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I have the following function of two arbitrary vectors $X$ and $M$

$$f(X,M) = (M^{T} \cdot X)^2 = M^{T} \cdot X \cdot X^{T} \cdot M$$

Can I express the function as $f(X,M) = g(X) \cdot h(M)$ ??

If yes, then what will be $g(X)$ and $h(M$)?

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2 Answers 2

No such decomposition is possible when the dimension $n>1$. If $f(u,v)=\langle u,v\rangle^2 = g(u)^T h(v)$ for all vectors $u,v$, then $$ \left(\frac{\partial^2 f}{\partial u_i\partial v_j}\right)_{i,j\in\{1,\ldots,n\}} =\ 2vu^T + 2\operatorname{diag}(\langle u,v\rangle)\ =\ g'(u)^T h'(v). $$ In particular, if $u$ is a unit vector, then $\det\left(g'(u)^T h'(u)\right)=\det(2uu^T+2I)=4\not=0$. However, by differentiating $f$ w.r.t. $u$, we get $2\langle u,v\rangle v = g'(u)^T h(v)$. When $n>1$, if we put $v\perp u$, we get $g'(u)^T h(v)=0$ and hence $\det\,g'(u)=0$, which is a contradiction. Therefore we cannot decompose $\langle u,v\rangle^2$ into a product of functions $g(u)^T h(v)$ when $n>1$.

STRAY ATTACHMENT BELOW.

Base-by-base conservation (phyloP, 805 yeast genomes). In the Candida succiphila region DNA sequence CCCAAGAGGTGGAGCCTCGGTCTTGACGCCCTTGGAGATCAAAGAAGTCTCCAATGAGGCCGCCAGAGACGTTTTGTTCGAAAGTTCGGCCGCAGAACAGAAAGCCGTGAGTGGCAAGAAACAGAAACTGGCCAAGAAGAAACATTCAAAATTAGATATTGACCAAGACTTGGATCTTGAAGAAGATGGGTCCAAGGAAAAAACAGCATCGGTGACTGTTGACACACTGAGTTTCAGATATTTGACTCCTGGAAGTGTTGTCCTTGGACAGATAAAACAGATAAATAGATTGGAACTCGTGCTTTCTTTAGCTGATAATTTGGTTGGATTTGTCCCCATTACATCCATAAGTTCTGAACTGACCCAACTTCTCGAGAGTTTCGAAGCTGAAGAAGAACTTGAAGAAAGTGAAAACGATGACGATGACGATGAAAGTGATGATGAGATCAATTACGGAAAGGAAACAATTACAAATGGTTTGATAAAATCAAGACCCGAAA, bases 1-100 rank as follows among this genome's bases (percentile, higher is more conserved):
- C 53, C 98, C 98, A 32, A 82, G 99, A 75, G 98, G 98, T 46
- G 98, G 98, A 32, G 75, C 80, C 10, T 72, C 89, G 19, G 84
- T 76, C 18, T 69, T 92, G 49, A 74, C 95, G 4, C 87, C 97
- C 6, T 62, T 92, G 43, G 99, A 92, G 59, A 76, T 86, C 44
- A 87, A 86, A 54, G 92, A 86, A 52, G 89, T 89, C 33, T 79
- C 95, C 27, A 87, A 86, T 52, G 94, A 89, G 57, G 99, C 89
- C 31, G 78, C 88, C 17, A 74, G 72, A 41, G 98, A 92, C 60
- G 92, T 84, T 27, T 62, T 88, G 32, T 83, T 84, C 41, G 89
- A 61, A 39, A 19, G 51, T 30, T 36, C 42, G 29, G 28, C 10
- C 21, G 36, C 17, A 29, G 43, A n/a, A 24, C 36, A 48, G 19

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One trivial solution, that is probably the only one is the following:

$$g(A) = M \cdot A\\h(A) = X \cdot A$$

which trivially produces the result you want.

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